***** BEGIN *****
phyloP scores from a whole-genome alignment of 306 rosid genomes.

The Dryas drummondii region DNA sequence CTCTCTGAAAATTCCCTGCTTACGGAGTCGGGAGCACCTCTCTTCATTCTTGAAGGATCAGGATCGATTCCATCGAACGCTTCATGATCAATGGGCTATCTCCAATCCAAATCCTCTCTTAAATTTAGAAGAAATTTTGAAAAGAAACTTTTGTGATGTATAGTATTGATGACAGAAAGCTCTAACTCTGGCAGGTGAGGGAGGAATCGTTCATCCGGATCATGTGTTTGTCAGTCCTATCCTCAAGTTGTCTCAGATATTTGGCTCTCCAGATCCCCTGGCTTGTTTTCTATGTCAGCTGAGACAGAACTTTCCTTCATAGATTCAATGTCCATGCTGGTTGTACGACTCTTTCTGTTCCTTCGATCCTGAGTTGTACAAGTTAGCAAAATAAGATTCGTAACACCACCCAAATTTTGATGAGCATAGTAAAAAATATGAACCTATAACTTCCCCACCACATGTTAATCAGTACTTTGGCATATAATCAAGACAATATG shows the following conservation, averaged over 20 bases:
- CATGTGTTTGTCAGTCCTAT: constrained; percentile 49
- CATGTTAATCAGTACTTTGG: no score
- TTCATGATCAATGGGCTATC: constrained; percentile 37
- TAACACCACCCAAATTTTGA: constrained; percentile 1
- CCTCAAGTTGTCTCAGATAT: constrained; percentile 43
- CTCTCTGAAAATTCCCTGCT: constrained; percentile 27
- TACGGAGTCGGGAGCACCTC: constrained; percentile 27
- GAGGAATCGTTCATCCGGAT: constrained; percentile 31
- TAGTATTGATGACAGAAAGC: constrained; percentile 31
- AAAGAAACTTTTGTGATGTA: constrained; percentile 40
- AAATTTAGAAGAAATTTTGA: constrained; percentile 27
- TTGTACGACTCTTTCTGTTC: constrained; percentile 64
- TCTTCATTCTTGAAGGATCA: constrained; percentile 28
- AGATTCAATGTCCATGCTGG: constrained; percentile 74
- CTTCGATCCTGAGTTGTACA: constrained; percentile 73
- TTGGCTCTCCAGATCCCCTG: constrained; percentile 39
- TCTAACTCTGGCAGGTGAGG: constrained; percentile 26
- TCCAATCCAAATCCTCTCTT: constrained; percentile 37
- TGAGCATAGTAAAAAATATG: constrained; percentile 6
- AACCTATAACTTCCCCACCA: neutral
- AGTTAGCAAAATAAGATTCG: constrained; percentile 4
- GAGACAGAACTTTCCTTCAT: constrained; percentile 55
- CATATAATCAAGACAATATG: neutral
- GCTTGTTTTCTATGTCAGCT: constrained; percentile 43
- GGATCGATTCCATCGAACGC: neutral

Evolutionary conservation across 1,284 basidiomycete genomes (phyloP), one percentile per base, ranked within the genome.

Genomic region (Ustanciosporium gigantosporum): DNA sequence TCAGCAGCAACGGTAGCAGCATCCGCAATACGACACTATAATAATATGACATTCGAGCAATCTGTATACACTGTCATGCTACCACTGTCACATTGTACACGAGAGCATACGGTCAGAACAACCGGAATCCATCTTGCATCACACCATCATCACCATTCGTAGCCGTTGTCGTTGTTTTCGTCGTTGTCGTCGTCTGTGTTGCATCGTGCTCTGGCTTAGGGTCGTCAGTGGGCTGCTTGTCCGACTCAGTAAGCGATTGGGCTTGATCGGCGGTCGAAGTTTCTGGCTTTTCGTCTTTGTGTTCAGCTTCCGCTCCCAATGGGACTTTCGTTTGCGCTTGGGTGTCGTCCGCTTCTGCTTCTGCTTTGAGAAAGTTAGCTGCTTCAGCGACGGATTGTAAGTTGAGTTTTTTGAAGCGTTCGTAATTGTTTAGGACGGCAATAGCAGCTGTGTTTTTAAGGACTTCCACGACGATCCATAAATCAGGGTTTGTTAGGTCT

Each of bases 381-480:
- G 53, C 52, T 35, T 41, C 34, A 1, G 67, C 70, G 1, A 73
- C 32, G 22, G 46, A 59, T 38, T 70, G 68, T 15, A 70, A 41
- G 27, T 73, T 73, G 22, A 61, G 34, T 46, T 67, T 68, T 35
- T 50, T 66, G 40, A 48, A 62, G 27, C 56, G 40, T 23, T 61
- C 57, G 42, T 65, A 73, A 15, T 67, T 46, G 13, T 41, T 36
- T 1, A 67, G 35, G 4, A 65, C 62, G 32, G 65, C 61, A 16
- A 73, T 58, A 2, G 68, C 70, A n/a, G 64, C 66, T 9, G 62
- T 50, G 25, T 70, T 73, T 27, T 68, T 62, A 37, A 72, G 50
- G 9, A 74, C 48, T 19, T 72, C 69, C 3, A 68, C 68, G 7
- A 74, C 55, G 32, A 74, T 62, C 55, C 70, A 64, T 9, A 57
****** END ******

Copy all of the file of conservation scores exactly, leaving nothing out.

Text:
phyloP scores from a whole-genome alignment of 306 rosid genomes.

The Dryas drummondii region DNA sequence CTCTCTGAAAATTCCCTGCTTACGGAGTCGGGAGCACCTCTCTTCATTCTTGAAGGATCAGGATCGATTCCATCGAACGCTTCATGATCAATGGGCTATCTCCAATCCAAATCCTCTCTTAAATTTAGAAGAAATTTTGAAAAGAAACTTTTGTGATGTATAGTATTGATGACAGAAAGCTCTAACTCTGGCAGGTGAGGGAGGAATCGTTCATCCGGATCATGTGTTTGTCAGTCCTATCCTCAAGTTGTCTCAGATATTTGGCTCTCCAGATCCCCTGGCTTGTTTTCTATGTCAGCTGAGACAGAACTTTCCTTCATAGATTCAATGTCCATGCTGGTTGTACGACTCTTTCTGTTCCTTCGATCCTGAGTTGTACAAGTTAGCAAAATAAGATTCGTAACACCACCCAAATTTTGATGAGCATAGTAAAAAATATGAACCTATAACTTCCCCACCACATGTTAATCAGTACTTTGGCATATAATCAAGACAATATG shows the following conservation, averaged over 20 bases:
- CATGTGTTTGTCAGTCCTAT: constrained; percentile 49
- CATGTTAATCAGTACTTTGG: no score
- TTCATGATCAATGGGCTATC: constrained; percentile 37
- TAACACCACCCAAATTTTGA: constrained; percentile 1
- CCTCAAGTTGTCTCAGATAT: constrained; percentile 43
- CTCTCTGAAAATTCCCTGCT: constrained; percentile 27
- TACGGAGTCGGGAGCACCTC: constrained; percentile 27
- GAGGAATCGTTCATCCGGAT: constrained; percentile 31
- TAGTATTGATGACAGAAAGC: constrained; percentile 31
- AAAGAAACTTTTGTGATGTA: constrained; percentile 40
- AAATTTAGAAGAAATTTTGA: constrained; percentile 27
- TTGTACGACTCTTTCTGTTC: constrained; percentile 64
- TCTTCATTCTTGAAGGATCA: constrained; percentile 28
- AGATTCAATGTCCATGCTGG: constrained; percentile 74
- CTTCGATCCTGAGTTGTACA: constrained; percentile 73
- TTGGCTCTCCAGATCCCCTG: constrained; percentile 39
- TCTAACTCTGGCAGGTGAGG: constrained; percentile 26
- TCCAATCCAAATCCTCTCTT: constrained; percentile 37
- TGAGCATAGTAAAAAATATG: constrained; percentile 6
- AACCTATAACTTCCCCACCA: neutral
- AGTTAGCAAAATAAGATTCG: constrained; percentile 4
- GAGACAGAACTTTCCTTCAT: constrained; percentile 55
- CATATAATCAAGACAATATG: neutral
- GCTTGTTTTCTATGTCAGCT: constrained; percentile 43
- GGATCGATTCCATCGAACGC: neutral

Evolutionary conservation across 1,284 basidiomycete genomes (phyloP), one percentile per base, ranked within the genome.

Genomic region (Ustanciosporium gigantosporum): DNA sequence TCAGCAGCAACGGTAGCAGCATCCGCAATACGACACTATAATAATATGACATTCGAGCAATCTGTATACACTGTCATGCTACCACTGTCACATTGTACACGAGAGCATACGGTCAGAACAACCGGAATCCATCTTGCATCACACCATCATCACCATTCGTAGCCGTTGTCGTTGTTTTCGTCGTTGTCGTCGTCTGTGTTGCATCGTGCTCTGGCTTAGGGTCGTCAGTGGGCTGCTTGTCCGACTCAGTAAGCGATTGGGCTTGATCGGCGGTCGAAGTTTCTGGCTTTTCGTCTTTGTGTTCAGCTTCCGCTCCCAATGGGACTTTCGTTTGCGCTTGGGTGTCGTCCGCTTCTGCTTCTGCTTTGAGAAAGTTAGCTGCTTCAGCGACGGATTGTAAGTTGAGTTTTTTGAAGCGTTCGTAATTGTTTAGGACGGCAATAGCAGCTGTGTTTTTAAGGACTTCCACGACGATCCATAAATCAGGGTTTGTTAGGTCT

Each of bases 381-480:
- G 53, C 52, T 35, T 41, C 34, A 1, G 67, C 70, G 1, A 73
- C 32, G 22, G 46, A 59, T 38, T 70, G 68, T 15, A 70, A 41
- G 27, T 73, T 73, G 22, A 61, G 34, T 46, T 67, T 68, T 35
- T 50, T 66, G 40, A 48, A 62, G 27, C 56, G 40, T 23, T 61
- C 57, G 42, T 65, A 73, A 15, T 67, T 46, G 13, T 41, T 36
- T 1, A 67, G 35, G 4, A 65, C 62, G 32, G 65, C 61, A 16
- A 73, T 58, A 2, G 68, C 70, A n/a, G 64, C 66, T 9, G 62
- T 50, G 25, T 70, T 73, T 27, T 68, T 62, A 37, A 72, G 50
- G 9, A 74, C 48, T 19, T 72, C 69, C 3, A 68, C 68, G 7
- A 74, C 55, G 32, A 74, T 62, C 55, C 70, A 64, T 9, A 57